So on Sat I did 500m on the treadmill in 15min and managed a max pace of 2.1km/h without limping.  I also did a stationary cycle for 20min getting 69 avg watts and did some swimming with pool rehab that consists of pool walking, eccentric lowers on the injured side and tip-toe holds on both legs.  On Sun I managed 820m on the treadmill in 20min with a max of 2.6km/h.  On Sun I also noticed a marked improvement on my pool walking where my injured leg was rolling up off the heel before the good leg hit the ground, and additionally my other walking when I was just up and about in the house felt more relaxed and easier, much less of a hitch at each step.  On Mon I treadmill walked 1km in 22min hitting a max of 3km/h.  By Tues I got 1km in 20:30 with a max of 3.2km/h - so close to 1km in 20min! On Tues I also cycled 9.3km in 20min with 98 avg watts as well.

Everything felt good.  The treadmill walking seemed to be helping my other activities.  I was able to push a bit on the bike.  I could swim.  My pool rehab was getting better and giving me confidence.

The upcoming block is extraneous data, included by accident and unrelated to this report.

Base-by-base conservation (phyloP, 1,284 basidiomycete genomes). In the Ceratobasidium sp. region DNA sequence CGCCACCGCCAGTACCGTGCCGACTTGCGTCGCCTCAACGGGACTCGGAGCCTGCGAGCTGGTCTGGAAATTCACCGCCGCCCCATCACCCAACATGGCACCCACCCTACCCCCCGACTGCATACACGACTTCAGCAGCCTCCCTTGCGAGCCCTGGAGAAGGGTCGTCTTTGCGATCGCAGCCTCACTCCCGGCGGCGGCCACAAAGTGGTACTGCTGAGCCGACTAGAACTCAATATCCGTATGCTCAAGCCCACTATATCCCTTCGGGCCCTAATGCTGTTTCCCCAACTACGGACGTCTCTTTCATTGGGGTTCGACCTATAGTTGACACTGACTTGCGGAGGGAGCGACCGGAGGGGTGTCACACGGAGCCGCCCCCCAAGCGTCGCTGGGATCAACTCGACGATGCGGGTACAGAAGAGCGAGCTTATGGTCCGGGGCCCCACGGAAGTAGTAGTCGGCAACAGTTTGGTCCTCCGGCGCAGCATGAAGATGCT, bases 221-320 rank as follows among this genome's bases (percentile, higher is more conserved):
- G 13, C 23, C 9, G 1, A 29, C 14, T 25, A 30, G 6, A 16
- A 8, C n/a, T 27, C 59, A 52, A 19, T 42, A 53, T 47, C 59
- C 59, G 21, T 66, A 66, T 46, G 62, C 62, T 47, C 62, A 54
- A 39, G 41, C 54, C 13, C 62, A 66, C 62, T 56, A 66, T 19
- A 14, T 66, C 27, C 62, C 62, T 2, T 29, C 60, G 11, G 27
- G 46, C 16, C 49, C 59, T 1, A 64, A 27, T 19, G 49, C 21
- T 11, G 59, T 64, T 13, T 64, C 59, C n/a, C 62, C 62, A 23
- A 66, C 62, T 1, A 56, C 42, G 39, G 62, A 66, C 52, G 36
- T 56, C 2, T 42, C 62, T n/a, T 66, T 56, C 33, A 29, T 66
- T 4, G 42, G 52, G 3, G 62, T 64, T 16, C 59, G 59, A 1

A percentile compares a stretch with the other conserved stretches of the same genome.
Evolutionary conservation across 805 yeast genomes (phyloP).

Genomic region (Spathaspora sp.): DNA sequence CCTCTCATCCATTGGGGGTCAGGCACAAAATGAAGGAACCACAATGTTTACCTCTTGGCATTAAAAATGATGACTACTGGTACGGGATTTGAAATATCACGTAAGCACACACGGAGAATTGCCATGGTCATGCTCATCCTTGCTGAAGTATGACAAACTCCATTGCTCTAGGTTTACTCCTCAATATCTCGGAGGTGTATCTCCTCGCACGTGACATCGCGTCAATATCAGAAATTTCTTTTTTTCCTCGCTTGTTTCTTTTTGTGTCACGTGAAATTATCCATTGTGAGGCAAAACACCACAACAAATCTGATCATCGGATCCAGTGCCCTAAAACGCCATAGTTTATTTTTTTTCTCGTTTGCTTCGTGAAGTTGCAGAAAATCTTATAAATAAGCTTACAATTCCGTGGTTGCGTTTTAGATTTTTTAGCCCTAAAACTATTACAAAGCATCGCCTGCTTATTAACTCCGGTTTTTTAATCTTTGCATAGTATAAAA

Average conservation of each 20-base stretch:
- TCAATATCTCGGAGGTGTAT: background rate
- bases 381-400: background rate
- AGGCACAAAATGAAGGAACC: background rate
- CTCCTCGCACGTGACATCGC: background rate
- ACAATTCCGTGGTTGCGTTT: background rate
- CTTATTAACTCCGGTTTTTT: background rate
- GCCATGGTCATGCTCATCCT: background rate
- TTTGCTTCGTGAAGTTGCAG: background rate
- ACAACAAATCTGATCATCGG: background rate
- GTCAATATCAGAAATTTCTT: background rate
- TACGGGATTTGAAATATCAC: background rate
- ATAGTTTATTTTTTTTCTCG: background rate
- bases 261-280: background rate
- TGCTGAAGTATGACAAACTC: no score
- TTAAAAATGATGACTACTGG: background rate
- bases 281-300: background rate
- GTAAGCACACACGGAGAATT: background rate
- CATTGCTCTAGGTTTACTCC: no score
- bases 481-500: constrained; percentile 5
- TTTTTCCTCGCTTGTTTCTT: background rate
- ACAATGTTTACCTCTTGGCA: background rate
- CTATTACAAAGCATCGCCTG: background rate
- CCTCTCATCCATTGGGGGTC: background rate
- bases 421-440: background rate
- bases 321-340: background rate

On Tues night I did my usual physio rehab exercises.  Everything felt fine.  On the bare foot pillow balances I pushed a bit to hold the balance on the injured foot and then step forward onto my good foot.  The area around the outside ankle on the injured foot was sort of burning while I did this, but I thought the muscle were just working hard and the burn wasn’t near my achilles so I wasn’t concerned.  My final exercise was the knee to wall measure which I did in my shoes and I was almost there, like 1-1.5cm away, so I pushed harder than I would normally to try and reach the wall, but it wouldn’t go, so I stopped.  I sat down to do the scar massage and put some oil on.  The outside ankle was really burning, so I massaged just above the ankle bone but below the achilles as well.  When I stood up everything felt sore.  I went to bed.

During the night I woke up at least 12 times just from turning over because of the sharp pain from my ankle whenever my foot moved.  In the morning I very gingerly tried some ROM back and forwards and in circles and kept getting a really sharp bruising-like pain that I had never felt before.  It was like a short sharp ache.  It wasn’t tingly or stretchy.  It felt more like something was pressing on a bruise.  Deep, achy.  I don’t know, it’s very difficult to describe how different pains feel.  All I know is that it was new and it didn’t feel good.  Up to this point, ROM movements have never been painful, only tight.  I also couldn’t identify the exact point of pain.  Mostly it felt off my achilles and more towards the outside ankle, but every now and then that sharp pain felt directly on the achilles.  I pressed along the entire tendon and nothing.  I pressed around the ankle and nothing.  I did a Thompson test - my foot moved.  I did a pressure test and no problems.